Drones: There were three documented incidents involving drone use at Whitefish Point this season. The first was a report from a birder in May that someone utilized a drone from inside the protected plover area during the early hours of the morning. The second incident occurred near the shipwreck deck. The operator cooperated when asked to take it down, and had not seen either of the “No drone zone” signs. One sign is to the left of the shipwreck deck, and the other is in the gravel “overflow” parking lot. The operator did not park in the overflow lot, and accessed the beach from the “cut” by the boardwalk kiosk therefore bypassing both of the signs. Another noticeable sign by the “cut”/kiosk area would perhaps be beneficial.
The remaining drone incident occurred when the Shipwreck Society was interested in using a drone to film a documentary involving paddleboarders coming off of Lake Superior. While the drone was not actually utilized for this, practice flights with the drone did occur in May. At the joint committee meeting on June 13, members decided to allow the use of drones by joint committee owners if all were notified.
Drones remain a forefront concern in plover monitoring, and several incidents with drones causing distress and possible abandonment of nests/chicks were reported at other nesting locations during the season.
Kites: One incident with kite boarders caused a temporary nest abandonment in June. Two kiteboarders entered the water near the shipwreck deck, then proceeded to kiteboard up and down the shoreline between the deck and the Point. Communicating with them wasn’t possible, and they remained in the water for over an hour. The parents eventually returned to the nest.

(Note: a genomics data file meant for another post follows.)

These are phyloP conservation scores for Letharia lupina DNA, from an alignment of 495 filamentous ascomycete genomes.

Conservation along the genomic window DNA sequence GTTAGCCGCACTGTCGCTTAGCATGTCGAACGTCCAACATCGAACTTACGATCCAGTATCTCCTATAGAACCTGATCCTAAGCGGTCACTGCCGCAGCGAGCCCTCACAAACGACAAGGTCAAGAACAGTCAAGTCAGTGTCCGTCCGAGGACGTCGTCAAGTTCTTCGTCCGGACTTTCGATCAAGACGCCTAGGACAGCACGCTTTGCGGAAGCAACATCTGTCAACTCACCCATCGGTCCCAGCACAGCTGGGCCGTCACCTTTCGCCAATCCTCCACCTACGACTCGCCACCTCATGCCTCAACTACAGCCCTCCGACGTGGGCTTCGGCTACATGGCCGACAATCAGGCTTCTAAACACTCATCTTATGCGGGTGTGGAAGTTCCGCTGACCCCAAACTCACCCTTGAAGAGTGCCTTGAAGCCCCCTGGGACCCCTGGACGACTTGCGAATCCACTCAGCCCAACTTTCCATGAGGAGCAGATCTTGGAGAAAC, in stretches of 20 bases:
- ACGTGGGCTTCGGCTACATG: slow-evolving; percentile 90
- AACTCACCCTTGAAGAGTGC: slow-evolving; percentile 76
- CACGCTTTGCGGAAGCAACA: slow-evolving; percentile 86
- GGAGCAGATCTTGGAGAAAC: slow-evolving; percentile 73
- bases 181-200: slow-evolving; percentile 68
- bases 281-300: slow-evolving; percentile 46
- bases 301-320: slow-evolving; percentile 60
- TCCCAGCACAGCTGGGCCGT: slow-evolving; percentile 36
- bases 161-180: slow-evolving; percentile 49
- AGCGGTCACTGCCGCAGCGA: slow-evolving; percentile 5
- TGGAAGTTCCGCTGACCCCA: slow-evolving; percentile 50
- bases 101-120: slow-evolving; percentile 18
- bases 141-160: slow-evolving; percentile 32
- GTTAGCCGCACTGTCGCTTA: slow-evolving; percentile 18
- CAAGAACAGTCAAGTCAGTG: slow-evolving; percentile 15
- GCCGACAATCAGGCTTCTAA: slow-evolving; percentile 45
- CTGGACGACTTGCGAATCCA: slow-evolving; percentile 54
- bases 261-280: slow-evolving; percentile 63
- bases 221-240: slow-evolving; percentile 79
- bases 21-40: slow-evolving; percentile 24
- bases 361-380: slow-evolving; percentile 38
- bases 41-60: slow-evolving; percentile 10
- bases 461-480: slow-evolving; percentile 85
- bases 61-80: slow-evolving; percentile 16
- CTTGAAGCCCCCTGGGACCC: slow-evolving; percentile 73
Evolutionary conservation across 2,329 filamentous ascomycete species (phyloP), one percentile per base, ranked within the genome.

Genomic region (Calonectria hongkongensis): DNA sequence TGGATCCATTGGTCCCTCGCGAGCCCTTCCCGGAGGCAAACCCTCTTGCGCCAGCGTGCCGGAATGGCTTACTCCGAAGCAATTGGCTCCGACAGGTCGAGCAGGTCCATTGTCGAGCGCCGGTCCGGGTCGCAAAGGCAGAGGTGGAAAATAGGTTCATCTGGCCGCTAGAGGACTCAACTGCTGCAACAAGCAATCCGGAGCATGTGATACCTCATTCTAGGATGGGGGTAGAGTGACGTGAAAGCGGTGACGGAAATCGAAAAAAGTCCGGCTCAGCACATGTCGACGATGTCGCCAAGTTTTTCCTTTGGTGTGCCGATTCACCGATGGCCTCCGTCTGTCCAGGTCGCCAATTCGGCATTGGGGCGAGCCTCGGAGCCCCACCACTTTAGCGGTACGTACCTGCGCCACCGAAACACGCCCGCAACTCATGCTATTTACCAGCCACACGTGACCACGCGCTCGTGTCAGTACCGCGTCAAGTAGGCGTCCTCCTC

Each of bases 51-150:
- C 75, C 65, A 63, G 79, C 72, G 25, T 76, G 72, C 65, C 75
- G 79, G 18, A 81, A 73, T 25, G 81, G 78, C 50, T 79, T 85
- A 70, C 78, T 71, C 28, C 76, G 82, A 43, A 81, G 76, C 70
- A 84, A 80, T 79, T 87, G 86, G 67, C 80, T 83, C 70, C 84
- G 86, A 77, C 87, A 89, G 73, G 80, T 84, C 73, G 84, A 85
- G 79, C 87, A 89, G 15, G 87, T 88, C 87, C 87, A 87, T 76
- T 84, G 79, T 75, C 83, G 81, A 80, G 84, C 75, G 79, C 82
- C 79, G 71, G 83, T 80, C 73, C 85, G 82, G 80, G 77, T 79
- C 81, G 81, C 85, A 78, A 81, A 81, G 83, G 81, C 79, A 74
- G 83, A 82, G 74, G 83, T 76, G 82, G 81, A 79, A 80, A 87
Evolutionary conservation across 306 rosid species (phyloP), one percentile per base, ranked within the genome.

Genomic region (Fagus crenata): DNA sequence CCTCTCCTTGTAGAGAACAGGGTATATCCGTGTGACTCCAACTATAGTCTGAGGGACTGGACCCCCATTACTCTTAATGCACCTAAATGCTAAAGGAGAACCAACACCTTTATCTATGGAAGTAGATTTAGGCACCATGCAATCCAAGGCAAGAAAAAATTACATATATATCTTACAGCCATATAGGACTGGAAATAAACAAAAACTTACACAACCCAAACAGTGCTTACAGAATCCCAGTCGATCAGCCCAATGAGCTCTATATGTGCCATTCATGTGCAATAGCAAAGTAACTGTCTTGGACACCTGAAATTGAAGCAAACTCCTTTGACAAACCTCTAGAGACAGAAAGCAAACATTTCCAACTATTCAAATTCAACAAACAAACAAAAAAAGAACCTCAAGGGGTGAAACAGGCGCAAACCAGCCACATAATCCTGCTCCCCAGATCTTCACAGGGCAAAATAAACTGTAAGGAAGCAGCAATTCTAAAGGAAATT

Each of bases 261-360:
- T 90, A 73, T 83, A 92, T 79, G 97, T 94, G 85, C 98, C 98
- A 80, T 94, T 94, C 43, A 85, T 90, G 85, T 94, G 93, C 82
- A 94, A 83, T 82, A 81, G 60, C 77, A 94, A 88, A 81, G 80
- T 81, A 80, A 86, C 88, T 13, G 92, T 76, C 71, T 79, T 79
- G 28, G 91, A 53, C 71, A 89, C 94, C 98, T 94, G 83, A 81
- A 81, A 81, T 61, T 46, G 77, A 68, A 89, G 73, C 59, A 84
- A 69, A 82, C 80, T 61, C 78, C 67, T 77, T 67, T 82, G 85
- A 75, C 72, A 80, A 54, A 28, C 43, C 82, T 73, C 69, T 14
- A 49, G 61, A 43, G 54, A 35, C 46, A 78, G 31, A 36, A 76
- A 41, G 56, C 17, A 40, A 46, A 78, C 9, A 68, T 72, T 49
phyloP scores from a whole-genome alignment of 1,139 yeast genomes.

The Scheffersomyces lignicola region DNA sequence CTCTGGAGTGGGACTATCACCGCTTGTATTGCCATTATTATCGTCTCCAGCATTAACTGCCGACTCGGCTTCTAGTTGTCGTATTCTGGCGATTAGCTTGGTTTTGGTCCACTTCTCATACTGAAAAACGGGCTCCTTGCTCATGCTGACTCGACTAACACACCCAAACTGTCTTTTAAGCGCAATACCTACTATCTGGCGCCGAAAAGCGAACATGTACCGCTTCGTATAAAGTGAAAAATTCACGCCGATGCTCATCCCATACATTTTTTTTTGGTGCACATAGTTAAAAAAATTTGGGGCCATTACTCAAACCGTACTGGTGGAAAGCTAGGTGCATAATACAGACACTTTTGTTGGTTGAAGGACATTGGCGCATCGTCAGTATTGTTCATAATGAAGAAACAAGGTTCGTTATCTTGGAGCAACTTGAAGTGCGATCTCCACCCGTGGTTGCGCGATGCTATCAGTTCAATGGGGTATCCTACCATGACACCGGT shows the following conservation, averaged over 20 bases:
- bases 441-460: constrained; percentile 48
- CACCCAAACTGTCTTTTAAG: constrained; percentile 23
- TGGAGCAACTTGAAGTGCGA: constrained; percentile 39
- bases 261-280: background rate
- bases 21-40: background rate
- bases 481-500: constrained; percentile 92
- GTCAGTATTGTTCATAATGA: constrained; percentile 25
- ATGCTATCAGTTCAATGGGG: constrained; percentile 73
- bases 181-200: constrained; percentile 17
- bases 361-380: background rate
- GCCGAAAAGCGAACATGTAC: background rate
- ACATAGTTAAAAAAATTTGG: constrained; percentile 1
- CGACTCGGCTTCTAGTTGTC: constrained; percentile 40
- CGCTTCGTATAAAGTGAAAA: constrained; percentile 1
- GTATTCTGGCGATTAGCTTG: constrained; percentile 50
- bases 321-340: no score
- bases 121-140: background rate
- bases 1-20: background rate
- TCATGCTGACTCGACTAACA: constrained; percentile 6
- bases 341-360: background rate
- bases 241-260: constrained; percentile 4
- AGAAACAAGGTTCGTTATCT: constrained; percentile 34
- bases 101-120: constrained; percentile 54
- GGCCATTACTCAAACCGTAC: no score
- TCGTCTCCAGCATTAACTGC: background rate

An additional kite related incident occurred when a family flew a kite near the waterbird shack in July. When asked to take it down, they were at first angry but understood the significance of the threat when they were allowed to observe the plover chicks through a scope.
Education: Several formal and informal educational programs took place throughout the season. Advertising formal education programs was only mildly successful, and fewer than five people attended each one. Programs consisted of sharing Piping Plover life history and conservation information, answering questions, and showing participants the plovers through the spotting scope. Informal education occurred when people on the beach expressed interest in sighting the plovers. Reception to both forms of education was positive.
An idea to increase public awareness for Piping Plovers is to put a whiteboard up with up to date information on the birds out at the Point. Information could include what birds have been sighted (band combos), where the parents are from/age, expected hatch date, number of chicks, expected fledge date, age of chicks, etc. This tactic has been used at plover beaches in Canada, and has been well received by the public. This could be especially useful at Whitefish Point due to there only being one monitor who isn’t always in the right place at the right time to give people more information about the nesting plovers.
Helicopter: A private helicopter landed at the end of the boardwalk on July 24. No one was monitoring at the time. All plovers were accounted for after the incident, and further investigation was completed by the refuge staff.